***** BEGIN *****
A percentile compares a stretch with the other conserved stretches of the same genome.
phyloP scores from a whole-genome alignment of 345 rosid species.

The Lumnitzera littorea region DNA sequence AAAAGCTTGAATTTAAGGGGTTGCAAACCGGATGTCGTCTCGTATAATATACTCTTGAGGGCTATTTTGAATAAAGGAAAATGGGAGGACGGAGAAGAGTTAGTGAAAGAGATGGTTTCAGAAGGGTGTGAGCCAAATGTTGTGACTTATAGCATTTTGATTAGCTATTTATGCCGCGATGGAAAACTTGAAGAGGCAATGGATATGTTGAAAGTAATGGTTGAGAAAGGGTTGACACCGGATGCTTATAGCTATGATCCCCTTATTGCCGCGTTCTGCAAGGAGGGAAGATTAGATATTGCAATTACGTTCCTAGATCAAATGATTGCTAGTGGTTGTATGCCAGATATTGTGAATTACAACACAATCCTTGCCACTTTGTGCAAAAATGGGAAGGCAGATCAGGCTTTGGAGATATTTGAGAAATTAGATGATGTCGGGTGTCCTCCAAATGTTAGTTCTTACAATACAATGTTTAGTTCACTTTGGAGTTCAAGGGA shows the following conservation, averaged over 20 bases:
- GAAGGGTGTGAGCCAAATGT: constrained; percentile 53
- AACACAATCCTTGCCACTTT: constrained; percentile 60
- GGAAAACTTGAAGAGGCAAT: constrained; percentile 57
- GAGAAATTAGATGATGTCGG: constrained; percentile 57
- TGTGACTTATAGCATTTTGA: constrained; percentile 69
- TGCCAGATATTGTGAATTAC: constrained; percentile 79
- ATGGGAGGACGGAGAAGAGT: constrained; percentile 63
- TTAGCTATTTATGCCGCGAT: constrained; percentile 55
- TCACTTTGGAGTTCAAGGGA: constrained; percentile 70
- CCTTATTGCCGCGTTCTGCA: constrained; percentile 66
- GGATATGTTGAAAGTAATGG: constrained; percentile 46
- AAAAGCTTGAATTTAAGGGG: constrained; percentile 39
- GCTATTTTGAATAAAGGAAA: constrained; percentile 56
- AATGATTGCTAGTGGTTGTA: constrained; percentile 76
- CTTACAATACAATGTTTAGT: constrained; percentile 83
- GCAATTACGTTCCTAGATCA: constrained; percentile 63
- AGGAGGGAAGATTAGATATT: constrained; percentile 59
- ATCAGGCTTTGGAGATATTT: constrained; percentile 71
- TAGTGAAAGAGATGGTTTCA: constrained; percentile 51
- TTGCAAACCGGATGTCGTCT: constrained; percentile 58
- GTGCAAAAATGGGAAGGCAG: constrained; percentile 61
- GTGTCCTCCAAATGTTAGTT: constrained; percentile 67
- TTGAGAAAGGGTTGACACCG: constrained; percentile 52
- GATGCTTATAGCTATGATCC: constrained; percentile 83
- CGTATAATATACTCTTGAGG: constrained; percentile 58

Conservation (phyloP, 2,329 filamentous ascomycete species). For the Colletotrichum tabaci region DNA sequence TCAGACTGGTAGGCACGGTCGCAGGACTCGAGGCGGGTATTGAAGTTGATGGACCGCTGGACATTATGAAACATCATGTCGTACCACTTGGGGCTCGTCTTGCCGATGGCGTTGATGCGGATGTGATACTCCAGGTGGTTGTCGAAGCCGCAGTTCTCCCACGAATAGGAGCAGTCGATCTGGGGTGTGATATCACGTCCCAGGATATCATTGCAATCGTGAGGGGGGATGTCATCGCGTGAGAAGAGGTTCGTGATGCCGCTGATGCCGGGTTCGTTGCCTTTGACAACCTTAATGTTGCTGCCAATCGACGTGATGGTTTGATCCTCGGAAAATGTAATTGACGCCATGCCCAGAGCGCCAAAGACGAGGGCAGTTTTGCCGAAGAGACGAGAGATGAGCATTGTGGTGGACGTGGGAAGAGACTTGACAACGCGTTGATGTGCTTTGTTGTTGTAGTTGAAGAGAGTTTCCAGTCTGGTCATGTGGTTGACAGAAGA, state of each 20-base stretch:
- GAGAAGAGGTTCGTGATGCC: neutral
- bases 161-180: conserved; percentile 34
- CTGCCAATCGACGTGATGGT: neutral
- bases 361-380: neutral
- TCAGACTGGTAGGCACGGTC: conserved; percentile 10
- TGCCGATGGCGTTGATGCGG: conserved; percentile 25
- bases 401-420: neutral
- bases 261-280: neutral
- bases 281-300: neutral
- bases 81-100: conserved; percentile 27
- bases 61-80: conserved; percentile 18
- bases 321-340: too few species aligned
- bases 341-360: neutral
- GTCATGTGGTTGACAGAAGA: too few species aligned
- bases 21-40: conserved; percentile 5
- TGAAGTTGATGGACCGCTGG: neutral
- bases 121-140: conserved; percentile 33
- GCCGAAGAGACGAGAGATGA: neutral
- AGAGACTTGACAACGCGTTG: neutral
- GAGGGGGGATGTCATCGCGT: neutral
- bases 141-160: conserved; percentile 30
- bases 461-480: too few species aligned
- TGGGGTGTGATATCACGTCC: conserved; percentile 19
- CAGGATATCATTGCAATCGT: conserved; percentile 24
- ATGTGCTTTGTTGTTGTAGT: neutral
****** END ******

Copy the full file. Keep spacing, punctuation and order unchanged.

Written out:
A percentile compares a stretch with the other conserved stretches of the same genome.
phyloP scores from a whole-genome alignment of 345 rosid species.

The Lumnitzera littorea region DNA sequence AAAAGCTTGAATTTAAGGGGTTGCAAACCGGATGTCGTCTCGTATAATATACTCTTGAGGGCTATTTTGAATAAAGGAAAATGGGAGGACGGAGAAGAGTTAGTGAAAGAGATGGTTTCAGAAGGGTGTGAGCCAAATGTTGTGACTTATAGCATTTTGATTAGCTATTTATGCCGCGATGGAAAACTTGAAGAGGCAATGGATATGTTGAAAGTAATGGTTGAGAAAGGGTTGACACCGGATGCTTATAGCTATGATCCCCTTATTGCCGCGTTCTGCAAGGAGGGAAGATTAGATATTGCAATTACGTTCCTAGATCAAATGATTGCTAGTGGTTGTATGCCAGATATTGTGAATTACAACACAATCCTTGCCACTTTGTGCAAAAATGGGAAGGCAGATCAGGCTTTGGAGATATTTGAGAAATTAGATGATGTCGGGTGTCCTCCAAATGTTAGTTCTTACAATACAATGTTTAGTTCACTTTGGAGTTCAAGGGA shows the following conservation, averaged over 20 bases:
- GAAGGGTGTGAGCCAAATGT: constrained; percentile 53
- AACACAATCCTTGCCACTTT: constrained; percentile 60
- GGAAAACTTGAAGAGGCAAT: constrained; percentile 57
- GAGAAATTAGATGATGTCGG: constrained; percentile 57
- TGTGACTTATAGCATTTTGA: constrained; percentile 69
- TGCCAGATATTGTGAATTAC: constrained; percentile 79
- ATGGGAGGACGGAGAAGAGT: constrained; percentile 63
- TTAGCTATTTATGCCGCGAT: constrained; percentile 55
- TCACTTTGGAGTTCAAGGGA: constrained; percentile 70
- CCTTATTGCCGCGTTCTGCA: constrained; percentile 66
- GGATATGTTGAAAGTAATGG: constrained; percentile 46
- AAAAGCTTGAATTTAAGGGG: constrained; percentile 39
- GCTATTTTGAATAAAGGAAA: constrained; percentile 56
- AATGATTGCTAGTGGTTGTA: constrained; percentile 76
- CTTACAATACAATGTTTAGT: constrained; percentile 83
- GCAATTACGTTCCTAGATCA: constrained; percentile 63
- AGGAGGGAAGATTAGATATT: constrained; percentile 59
- ATCAGGCTTTGGAGATATTT: constrained; percentile 71
- TAGTGAAAGAGATGGTTTCA: constrained; percentile 51
- TTGCAAACCGGATGTCGTCT: constrained; percentile 58
- GTGCAAAAATGGGAAGGCAG: constrained; percentile 61
- GTGTCCTCCAAATGTTAGTT: constrained; percentile 67
- TTGAGAAAGGGTTGACACCG: constrained; percentile 52
- GATGCTTATAGCTATGATCC: constrained; percentile 83
- CGTATAATATACTCTTGAGG: constrained; percentile 58

Conservation (phyloP, 2,329 filamentous ascomycete species). For the Colletotrichum tabaci region DNA sequence TCAGACTGGTAGGCACGGTCGCAGGACTCGAGGCGGGTATTGAAGTTGATGGACCGCTGGACATTATGAAACATCATGTCGTACCACTTGGGGCTCGTCTTGCCGATGGCGTTGATGCGGATGTGATACTCCAGGTGGTTGTCGAAGCCGCAGTTCTCCCACGAATAGGAGCAGTCGATCTGGGGTGTGATATCACGTCCCAGGATATCATTGCAATCGTGAGGGGGGATGTCATCGCGTGAGAAGAGGTTCGTGATGCCGCTGATGCCGGGTTCGTTGCCTTTGACAACCTTAATGTTGCTGCCAATCGACGTGATGGTTTGATCCTCGGAAAATGTAATTGACGCCATGCCCAGAGCGCCAAAGACGAGGGCAGTTTTGCCGAAGAGACGAGAGATGAGCATTGTGGTGGACGTGGGAAGAGACTTGACAACGCGTTGATGTGCTTTGTTGTTGTAGTTGAAGAGAGTTTCCAGTCTGGTCATGTGGTTGACAGAAGA, state of each 20-base stretch:
- GAGAAGAGGTTCGTGATGCC: neutral
- bases 161-180: conserved; percentile 34
- CTGCCAATCGACGTGATGGT: neutral
- bases 361-380: neutral
- TCAGACTGGTAGGCACGGTC: conserved; percentile 10
- TGCCGATGGCGTTGATGCGG: conserved; percentile 25
- bases 401-420: neutral
- bases 261-280: neutral
- bases 281-300: neutral
- bases 81-100: conserved; percentile 27
- bases 61-80: conserved; percentile 18
- bases 321-340: too few species aligned
- bases 341-360: neutral
- GTCATGTGGTTGACAGAAGA: too few species aligned
- bases 21-40: conserved; percentile 5
- TGAAGTTGATGGACCGCTGG: neutral
- bases 121-140: conserved; percentile 33
- GCCGAAGAGACGAGAGATGA: neutral
- AGAGACTTGACAACGCGTTG: neutral
- GAGGGGGGATGTCATCGCGT: neutral
- bases 141-160: conserved; percentile 30
- bases 461-480: too few species aligned
- TGGGGTGTGATATCACGTCC: conserved; percentile 19
- CAGGATATCATTGCAATCGT: conserved; percentile 24
- ATGTGCTTTGTTGTTGTAGT: neutral